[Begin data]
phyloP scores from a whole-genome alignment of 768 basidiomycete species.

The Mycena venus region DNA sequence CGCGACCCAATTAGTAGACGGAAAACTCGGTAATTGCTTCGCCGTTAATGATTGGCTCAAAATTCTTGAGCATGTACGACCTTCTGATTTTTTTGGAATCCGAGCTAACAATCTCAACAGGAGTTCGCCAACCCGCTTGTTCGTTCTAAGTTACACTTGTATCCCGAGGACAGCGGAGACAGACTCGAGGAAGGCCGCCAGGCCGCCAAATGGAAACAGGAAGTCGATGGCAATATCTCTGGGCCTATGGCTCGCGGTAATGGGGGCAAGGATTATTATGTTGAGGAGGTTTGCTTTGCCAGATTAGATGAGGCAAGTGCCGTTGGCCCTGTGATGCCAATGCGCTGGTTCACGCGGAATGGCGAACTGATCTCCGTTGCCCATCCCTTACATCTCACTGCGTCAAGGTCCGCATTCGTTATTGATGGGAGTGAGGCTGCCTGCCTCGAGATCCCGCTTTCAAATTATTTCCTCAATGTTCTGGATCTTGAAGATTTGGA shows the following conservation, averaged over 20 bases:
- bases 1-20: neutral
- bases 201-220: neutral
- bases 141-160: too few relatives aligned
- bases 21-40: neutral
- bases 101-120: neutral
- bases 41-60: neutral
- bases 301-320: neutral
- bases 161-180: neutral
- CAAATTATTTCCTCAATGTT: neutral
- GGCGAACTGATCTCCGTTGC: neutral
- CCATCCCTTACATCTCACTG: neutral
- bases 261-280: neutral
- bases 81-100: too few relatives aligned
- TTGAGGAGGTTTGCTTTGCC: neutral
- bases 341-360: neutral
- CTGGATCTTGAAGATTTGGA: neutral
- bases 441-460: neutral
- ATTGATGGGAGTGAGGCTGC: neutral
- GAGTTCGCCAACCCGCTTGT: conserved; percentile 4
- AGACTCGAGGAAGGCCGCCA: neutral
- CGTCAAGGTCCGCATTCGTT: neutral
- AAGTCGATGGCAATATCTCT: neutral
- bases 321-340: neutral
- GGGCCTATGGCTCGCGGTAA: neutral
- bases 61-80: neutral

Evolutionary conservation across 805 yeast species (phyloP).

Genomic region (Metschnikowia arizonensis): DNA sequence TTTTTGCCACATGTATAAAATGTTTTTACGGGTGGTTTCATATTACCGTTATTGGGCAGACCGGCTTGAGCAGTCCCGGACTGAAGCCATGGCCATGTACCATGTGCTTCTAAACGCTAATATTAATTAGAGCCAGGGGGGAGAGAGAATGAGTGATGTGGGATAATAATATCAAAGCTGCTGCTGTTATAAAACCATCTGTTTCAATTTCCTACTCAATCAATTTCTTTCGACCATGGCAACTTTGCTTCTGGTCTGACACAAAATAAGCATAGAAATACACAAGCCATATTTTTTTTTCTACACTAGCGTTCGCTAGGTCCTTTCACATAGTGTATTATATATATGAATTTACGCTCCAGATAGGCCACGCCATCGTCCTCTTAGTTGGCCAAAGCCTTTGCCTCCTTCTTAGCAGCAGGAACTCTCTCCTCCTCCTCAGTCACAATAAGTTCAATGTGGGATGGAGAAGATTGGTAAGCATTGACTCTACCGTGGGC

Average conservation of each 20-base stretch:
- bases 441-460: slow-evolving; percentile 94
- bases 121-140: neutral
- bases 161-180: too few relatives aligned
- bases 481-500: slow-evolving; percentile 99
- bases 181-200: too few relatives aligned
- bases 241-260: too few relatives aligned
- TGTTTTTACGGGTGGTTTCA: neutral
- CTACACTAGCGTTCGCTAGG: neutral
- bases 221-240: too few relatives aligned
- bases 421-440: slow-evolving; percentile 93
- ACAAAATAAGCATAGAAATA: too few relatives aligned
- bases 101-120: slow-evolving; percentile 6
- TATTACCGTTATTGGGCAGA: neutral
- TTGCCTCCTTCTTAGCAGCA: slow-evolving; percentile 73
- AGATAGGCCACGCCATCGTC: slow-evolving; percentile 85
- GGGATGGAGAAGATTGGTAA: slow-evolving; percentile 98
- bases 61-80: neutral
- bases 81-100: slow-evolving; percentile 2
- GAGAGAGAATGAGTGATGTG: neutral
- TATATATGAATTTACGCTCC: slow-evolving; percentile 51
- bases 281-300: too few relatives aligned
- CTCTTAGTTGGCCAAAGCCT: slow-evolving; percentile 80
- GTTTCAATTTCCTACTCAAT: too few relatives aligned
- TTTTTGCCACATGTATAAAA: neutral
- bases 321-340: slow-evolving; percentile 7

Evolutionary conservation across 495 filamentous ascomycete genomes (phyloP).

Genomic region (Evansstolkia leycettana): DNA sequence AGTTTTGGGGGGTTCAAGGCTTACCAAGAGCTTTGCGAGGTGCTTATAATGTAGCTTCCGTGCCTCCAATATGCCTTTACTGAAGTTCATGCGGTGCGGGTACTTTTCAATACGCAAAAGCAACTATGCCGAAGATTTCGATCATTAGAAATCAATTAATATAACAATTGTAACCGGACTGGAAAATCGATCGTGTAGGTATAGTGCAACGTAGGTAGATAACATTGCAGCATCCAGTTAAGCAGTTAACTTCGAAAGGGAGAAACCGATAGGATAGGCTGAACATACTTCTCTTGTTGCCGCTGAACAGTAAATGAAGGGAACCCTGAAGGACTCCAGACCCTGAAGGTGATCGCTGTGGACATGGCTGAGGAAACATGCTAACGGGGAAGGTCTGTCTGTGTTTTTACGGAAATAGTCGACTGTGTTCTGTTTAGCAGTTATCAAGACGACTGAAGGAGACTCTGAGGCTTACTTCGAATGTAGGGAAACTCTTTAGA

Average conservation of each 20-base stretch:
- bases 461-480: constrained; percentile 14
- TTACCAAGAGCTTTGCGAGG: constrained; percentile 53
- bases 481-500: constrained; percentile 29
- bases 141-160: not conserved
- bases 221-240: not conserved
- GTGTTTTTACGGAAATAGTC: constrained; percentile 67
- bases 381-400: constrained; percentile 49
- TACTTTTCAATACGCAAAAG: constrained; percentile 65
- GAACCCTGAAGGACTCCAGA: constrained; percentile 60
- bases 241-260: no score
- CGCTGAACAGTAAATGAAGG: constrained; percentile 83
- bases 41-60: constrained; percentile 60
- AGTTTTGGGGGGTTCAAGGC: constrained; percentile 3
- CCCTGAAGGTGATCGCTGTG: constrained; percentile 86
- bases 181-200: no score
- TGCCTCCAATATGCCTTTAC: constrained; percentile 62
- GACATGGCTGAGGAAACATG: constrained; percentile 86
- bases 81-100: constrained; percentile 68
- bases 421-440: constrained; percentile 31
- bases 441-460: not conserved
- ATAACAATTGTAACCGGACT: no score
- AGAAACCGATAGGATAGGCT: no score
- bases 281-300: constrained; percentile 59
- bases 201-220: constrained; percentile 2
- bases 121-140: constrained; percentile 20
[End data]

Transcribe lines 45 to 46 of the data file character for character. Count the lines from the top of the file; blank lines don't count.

- AGATAGGCCACGCCATCGTC: slow-evolving; percentile 85
- GGGATGGAGAAGATTGGTAA: slow-evolving; percentile 98